Finding Winners for Venture Capitalists, Romantically

Amy Andersen doesn’t have a degree in psychology, but she has interviewed 4,500 people since founding her Menlo Park, Calif.-based matchmaking service Linx Dating ten years ago. And that collective experience has given her the kind of pattern recognition that comes in handy when trying to divine who her well-heeled clients – some of them venture capitalists – want to date or, in some cases, marry.

Indeed, among Andersen’s roughly 800 clients looking for love right now are VCs at “some of the top five firms out there, and a lot at second-tier venture firms, too,” she says.

Some of those VCs are older. “They’re coming out of 30-year-long-plus marriages and trying to find their footing in the dating scene, which is kind of hard because these people are pretty high profile and it can be very challenging.” Others of her clients, says Andersen, are younger VCs who “might have been associates [in another era of venture capital] but who are now brought in as partners – some in their late 20s and early 30s.”

And some of those VCs are women, for whom “it’s especially hard,” says Andersen. “In Silicon Valley, women are so accustomed to adopting masculine traits to gain respect and momentum in the professional arena that some come across as serious and tough.”

So how does Andersen help these titans of industry, exactly? When it comes to women, who represent a small number of her investor clients but half of her overall customer base, “I try to coach them,” says Andersen. “I try to soften up [their demeanor] a bit and play up their feminine energy.” She also offers pointers to all her clients on what is and isn’t okay to mention right off the bat. “I always advise against discussing religion, given that it’s a sensitive subject. And don’t talk about having just put your dog down. You don’t want to be welling up with tears” during a first conversation with a potential love interest.

As you might guess, Andersen’s hand holding comes at a price, depending on how much of her time is required. While many clients pay $2,500 for a basic membership that allows them to mix and mingle with Linx’s other clients, including at parties arranged by Andersen, the cost can soar to $50,000 for a two-year plan that guarantees a client a host of services, from wardrobe consultation to dinner and car service reservations to, most crucially, 11 highly considered introductions. (For clients with bi-coastal lifestyles, Andersen sometimes scours New York as well as the Bay Area for the most appropriate candidates for a client.)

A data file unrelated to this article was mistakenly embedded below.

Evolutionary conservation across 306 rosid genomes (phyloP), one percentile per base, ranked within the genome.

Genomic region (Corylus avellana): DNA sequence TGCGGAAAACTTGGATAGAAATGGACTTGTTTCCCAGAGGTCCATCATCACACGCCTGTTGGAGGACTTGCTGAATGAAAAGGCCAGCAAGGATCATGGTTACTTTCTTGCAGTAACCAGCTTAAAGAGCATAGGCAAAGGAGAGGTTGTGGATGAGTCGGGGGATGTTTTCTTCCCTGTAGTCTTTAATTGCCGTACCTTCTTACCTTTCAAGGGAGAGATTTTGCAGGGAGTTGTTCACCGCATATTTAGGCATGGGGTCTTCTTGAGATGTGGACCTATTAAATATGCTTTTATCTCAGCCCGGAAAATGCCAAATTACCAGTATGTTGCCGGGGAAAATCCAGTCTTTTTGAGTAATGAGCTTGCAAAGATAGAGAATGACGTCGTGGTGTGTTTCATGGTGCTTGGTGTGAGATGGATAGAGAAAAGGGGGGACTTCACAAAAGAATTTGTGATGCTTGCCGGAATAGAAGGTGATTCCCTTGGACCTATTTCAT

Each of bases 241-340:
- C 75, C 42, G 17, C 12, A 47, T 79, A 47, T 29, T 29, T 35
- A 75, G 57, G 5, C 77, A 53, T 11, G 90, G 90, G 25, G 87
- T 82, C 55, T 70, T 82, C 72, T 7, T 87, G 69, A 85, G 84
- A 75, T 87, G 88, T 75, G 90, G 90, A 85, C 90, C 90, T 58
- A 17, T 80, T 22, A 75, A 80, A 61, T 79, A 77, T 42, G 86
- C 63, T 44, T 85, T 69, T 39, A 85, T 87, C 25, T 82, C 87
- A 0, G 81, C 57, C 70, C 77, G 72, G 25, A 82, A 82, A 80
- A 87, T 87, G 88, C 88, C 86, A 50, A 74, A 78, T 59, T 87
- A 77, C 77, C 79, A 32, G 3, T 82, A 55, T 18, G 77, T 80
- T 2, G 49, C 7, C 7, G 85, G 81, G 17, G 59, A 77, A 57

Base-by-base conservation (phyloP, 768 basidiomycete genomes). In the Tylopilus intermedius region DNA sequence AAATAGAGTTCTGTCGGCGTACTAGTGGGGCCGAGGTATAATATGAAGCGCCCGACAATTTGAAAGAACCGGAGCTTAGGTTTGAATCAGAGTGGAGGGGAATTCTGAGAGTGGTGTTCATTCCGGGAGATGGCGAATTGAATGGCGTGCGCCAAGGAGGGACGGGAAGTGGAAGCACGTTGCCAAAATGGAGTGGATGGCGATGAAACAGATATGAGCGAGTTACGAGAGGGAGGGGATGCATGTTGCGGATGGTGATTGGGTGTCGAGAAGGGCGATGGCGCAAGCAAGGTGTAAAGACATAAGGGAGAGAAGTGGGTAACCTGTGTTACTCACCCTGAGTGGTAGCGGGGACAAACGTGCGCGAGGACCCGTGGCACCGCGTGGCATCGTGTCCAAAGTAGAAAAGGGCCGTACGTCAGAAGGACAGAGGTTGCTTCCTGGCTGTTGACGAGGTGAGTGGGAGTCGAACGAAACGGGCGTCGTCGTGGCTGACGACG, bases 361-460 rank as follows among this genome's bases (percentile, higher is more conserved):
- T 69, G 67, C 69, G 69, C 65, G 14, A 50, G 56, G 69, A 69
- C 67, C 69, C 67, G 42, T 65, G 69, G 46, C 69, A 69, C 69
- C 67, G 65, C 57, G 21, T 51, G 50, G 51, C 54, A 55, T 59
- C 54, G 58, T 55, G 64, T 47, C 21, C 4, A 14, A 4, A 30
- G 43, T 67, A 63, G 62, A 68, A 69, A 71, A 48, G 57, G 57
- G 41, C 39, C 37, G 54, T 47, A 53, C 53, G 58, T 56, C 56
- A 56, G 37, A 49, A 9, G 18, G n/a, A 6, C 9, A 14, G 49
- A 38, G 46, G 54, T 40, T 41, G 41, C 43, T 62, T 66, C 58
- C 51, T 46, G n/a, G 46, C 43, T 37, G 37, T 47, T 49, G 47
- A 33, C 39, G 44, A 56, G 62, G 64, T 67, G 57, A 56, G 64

It may seem a bit hefty, even to the most moneyed of her customers. But Andersen boasts some venture-like returns. She says nearly 90 of her clients are in exclusive relationships and 38 have met their spouse with her help.

Given client expectations, creating successful match-ups is no walk in the park, either. As for what venture capitalists want, in particular, Andersen says someone who isn’t “overexposed” is one oft-cited proviso.

“The Bay Area, and San Francisco in particular, is such a small community,” she says. “There’s a lot of ‘She dated him,’ and ‘He dated her best friend.’ With the same types of people attending the same types of social events, it just becomes this very muddy situation and our clients often want to find someone who hasn’t been in the society pages repeatedly but who’s instead a bit of a mystery.”

Beyond that, male VCs are “looking for a cerebral intensity, someone who is going to challenge them,” says Andersen. “They want someone who is a professional, though not necessarily a mirror of themselves — in fact, someone in a different industry can be very attractive. They also want someone who is active and healthy” and, yes, alluring.

Men, notes Andersen, “are very visual. There has to be an initial attraction. If there isn’t, it’s a moot point.”

As for women VCs, they want it all, too, but not necessarily in the same order. For example, they prefer their prospects to have substantial resources of their own. Observes Andersen, “A lot of guys don’t necessarily need someone who will match them financially in terms of their net worth, but women in the VC community are looking for someone who’s of a similar ilk or who has more net worth, so there’s an equal balance of power.”

Her female clients are also far more focused on personality, says Andersen. “They want to know: Is he genuine, is he loyal, does he have integrity,” says Andersen. “Looks,” she says, is “farther down the list in terms of importance.”

Photo: Image of Amy Andersen care of Linx Dating.

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4 Comments

  • …and this is appearing in PE Hub exactly why?

  • because vcs are people, too. (lighten up, frank.)

  • Very disappointed with my Linx experience (and so were others I spoke to). Why does she get this good press? Connie – did her team approach you? If someone is considering a matchmaker, then Kellerher International is head and shoulders above Linx Dating in every way – there is no competition. Ask any VC who has used either one of these services. They founded a unique cottage industry and “own” matchmaking in Silicon Valley.

  • It’s kind of sad, to think all these professionals are so successful in their fields to have this kind of money, yet so impoverished in their relationships that they have to hire these kinds of professionals to help them meet people. But then, I never tried online dating either. It all makes me glad I’m not in the dating market.

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